The direct testimony in regard to the manner in which intestate came to his death comes from 0. H. Leary, who testified that “On the day intestate was killed we had worked part of the time, and started up again at 7 o’clock at night to make up lost time. He was killed between 8 and 9 o’clock, that night. I was upstairs, talking with the sawyer, and he said.to me that one of the ‘hog’ belts was broken, there being a belt on each side of the cylinder. I went down to repair the broken belt. I found it torn in two and took it off, putting a piece of edging between the belt and pulley. I then went down to work on the belt, but soon found that the edging which I had put in had shaken out. Had the ‘hog’ been in place, it would not have shaken and the *336piece would not have come out. It came out because It was shaken so bad. Deceased was helping me to fix the belt. I directed him, and had the right to direct him. He was under my direction. I sent him up to the ‘hog’ to put the piece back. The ‘hog’ was eight feet higher than where we were standing. He walked up on the conveyor box, which conveyed sawdust to the platform. This was the only way he could get up to it without going over the conveyor box and through the belts. I did not see him after he got up. It was not more than a minute.^ When he got up the belt got foul around the pulley; it was slipping; it struck him on the hand. When it first got foul the sawdust was so thick I could not see him until the engine was slowed down. I saw him then, hung up in the belt that caused his death.. If the engine had been shut down when he went up to repair the belt, there was no danger. There would have been no danger if the ‘hog’ had been balanced. The pulley was' badly worn — about played out; the belt was unsound and had been burned. It was two feet between where I was working and the conveyor belt.”

Witness was here asked by plaintiff what was the space condition of the room where he had to work. Defendant objected to this ’ question and to the answer to the same. Objection overruled. Witness answered: “Did not have room; if there had been more room, could have gone around.” To the admission of this question and answer defendant excepted. He said, on cross-examination: “When the machinery ought to stop, it was the duty of both myself and my brother to stop it. My brother had been at the mill some liftle time. W. T. Campen employed us both and jtaid us both. The ‘hog’ was approached by a ladder; to get to the ladder my brother had to come out underneath the belt or go through it; after he got out he could have gone up the ladder; after he got up to pulley he would have been safer going up by the.ladder which was provided by the company. If the engine had been stopped, there would have been no'danger. The cause of danger was that my brother went up there when the engine was in motion. When I was there it was iny duty to stop the engine. When we were at work on the pulley the safer plan was to go up by the way he went.”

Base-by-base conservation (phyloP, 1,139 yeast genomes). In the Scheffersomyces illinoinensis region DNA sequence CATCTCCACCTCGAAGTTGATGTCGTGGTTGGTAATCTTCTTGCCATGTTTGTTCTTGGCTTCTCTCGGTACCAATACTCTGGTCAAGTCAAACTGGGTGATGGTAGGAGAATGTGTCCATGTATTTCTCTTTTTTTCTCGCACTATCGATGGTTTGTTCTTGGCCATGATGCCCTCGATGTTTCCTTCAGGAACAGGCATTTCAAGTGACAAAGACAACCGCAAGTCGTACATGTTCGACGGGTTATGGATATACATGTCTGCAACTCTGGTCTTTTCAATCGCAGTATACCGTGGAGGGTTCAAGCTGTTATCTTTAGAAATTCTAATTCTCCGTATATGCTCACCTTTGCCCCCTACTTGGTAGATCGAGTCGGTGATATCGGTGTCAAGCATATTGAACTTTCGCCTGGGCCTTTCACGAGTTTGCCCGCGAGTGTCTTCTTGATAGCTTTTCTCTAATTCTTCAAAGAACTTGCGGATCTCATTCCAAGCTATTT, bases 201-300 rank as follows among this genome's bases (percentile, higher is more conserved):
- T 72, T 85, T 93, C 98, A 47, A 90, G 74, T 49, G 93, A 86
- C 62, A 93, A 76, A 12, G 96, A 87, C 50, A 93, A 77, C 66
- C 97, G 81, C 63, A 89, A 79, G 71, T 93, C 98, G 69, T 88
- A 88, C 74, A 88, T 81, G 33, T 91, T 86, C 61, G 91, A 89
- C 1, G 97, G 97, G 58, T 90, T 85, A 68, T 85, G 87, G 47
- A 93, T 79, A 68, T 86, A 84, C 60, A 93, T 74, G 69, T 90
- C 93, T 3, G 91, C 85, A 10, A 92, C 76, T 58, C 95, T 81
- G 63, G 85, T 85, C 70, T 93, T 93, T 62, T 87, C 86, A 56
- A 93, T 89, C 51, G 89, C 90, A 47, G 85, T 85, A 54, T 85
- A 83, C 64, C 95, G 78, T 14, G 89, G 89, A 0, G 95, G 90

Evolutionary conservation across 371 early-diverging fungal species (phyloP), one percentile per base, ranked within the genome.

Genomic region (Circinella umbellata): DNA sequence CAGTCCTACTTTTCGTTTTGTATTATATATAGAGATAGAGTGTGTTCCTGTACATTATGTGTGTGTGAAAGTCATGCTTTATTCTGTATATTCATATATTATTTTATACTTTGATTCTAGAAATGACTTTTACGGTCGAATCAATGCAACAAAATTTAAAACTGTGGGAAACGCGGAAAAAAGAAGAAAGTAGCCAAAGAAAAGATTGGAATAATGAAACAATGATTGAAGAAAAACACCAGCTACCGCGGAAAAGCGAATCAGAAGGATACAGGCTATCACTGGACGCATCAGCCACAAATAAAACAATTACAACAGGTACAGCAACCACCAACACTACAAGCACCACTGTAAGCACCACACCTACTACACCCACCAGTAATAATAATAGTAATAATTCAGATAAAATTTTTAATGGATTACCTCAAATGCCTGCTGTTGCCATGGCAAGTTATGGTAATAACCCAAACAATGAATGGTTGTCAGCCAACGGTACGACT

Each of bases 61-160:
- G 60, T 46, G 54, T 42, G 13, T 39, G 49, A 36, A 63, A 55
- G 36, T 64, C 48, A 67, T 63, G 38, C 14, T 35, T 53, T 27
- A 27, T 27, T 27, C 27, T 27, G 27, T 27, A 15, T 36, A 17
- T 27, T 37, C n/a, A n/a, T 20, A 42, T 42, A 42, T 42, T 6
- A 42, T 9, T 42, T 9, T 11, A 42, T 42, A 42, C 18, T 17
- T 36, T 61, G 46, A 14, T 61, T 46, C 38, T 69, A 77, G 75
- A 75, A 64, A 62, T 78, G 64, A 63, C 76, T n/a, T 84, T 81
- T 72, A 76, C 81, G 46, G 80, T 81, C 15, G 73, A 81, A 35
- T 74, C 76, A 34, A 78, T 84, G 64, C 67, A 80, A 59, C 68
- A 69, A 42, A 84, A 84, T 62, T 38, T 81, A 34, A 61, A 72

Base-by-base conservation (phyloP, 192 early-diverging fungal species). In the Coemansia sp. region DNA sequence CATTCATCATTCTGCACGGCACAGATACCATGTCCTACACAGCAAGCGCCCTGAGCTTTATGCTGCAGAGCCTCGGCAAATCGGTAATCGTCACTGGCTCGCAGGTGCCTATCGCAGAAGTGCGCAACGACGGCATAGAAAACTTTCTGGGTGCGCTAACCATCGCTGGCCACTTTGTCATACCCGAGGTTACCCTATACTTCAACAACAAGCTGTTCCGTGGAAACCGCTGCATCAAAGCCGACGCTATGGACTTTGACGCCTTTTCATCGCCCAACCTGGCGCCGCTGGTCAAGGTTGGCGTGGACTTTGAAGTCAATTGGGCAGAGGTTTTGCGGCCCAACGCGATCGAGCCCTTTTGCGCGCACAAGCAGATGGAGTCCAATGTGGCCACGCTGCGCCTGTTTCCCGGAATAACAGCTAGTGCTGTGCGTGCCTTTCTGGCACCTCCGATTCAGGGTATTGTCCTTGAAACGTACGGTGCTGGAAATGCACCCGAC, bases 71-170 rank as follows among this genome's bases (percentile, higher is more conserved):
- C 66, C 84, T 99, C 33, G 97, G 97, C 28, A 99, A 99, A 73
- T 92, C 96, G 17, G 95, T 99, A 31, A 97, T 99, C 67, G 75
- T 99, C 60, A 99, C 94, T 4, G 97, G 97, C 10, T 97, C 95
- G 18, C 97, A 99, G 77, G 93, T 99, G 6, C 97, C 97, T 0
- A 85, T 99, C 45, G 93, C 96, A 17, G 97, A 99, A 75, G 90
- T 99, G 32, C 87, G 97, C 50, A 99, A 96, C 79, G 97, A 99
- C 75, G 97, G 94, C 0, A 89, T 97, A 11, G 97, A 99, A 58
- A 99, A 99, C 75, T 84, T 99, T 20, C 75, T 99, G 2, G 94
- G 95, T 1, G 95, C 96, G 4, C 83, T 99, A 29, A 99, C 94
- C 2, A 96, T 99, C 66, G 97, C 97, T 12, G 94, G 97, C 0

*337Plaintiff was permitted, over defendant’s exception, to show by one Walker that the “hog” would shake a great deal; that the mill broke down often, and that “we could seldom make a day” — the breaking of the conveyor chain was the cause of the delay; that there was no safe way to go up into this machinery while the mill was running. Witness had worked at the mill, but had not seen the “hog” for three months before the accident.

Leary was recalled, and testified that “to go around the shaft there was only twelve inches space; and that he would have to go all around the mill.”

Defendant introduced W. T. Campen, who had charge of the mill. He testified, upon the question of negligence and contributory negligence, that “I instructed the'hands never to repair the mill unless it was shut down. I gave this instruction to the deceased and his brother, Howard Leary. * * * There was greater danger going up the way the deceased went than if he had gone up the steps which were provided by the company. Deceased had been working with the company six weeks when he was killed. The brother of the deceased said it was his own fault that he was killed.” There was contradictory evidence upon this point. Witness also testified that “The' mill and machinery were in as good condition as mills generally are, and were kept in good condition. No ‘hog’ could be run for twenty hours in balance, owing to the great strain upon it, but this ‘hog’' and machinery were in a condition usual with mills.” Defendant introduced other testimony to the same effect. It was admitted that the mill belonged to defendant.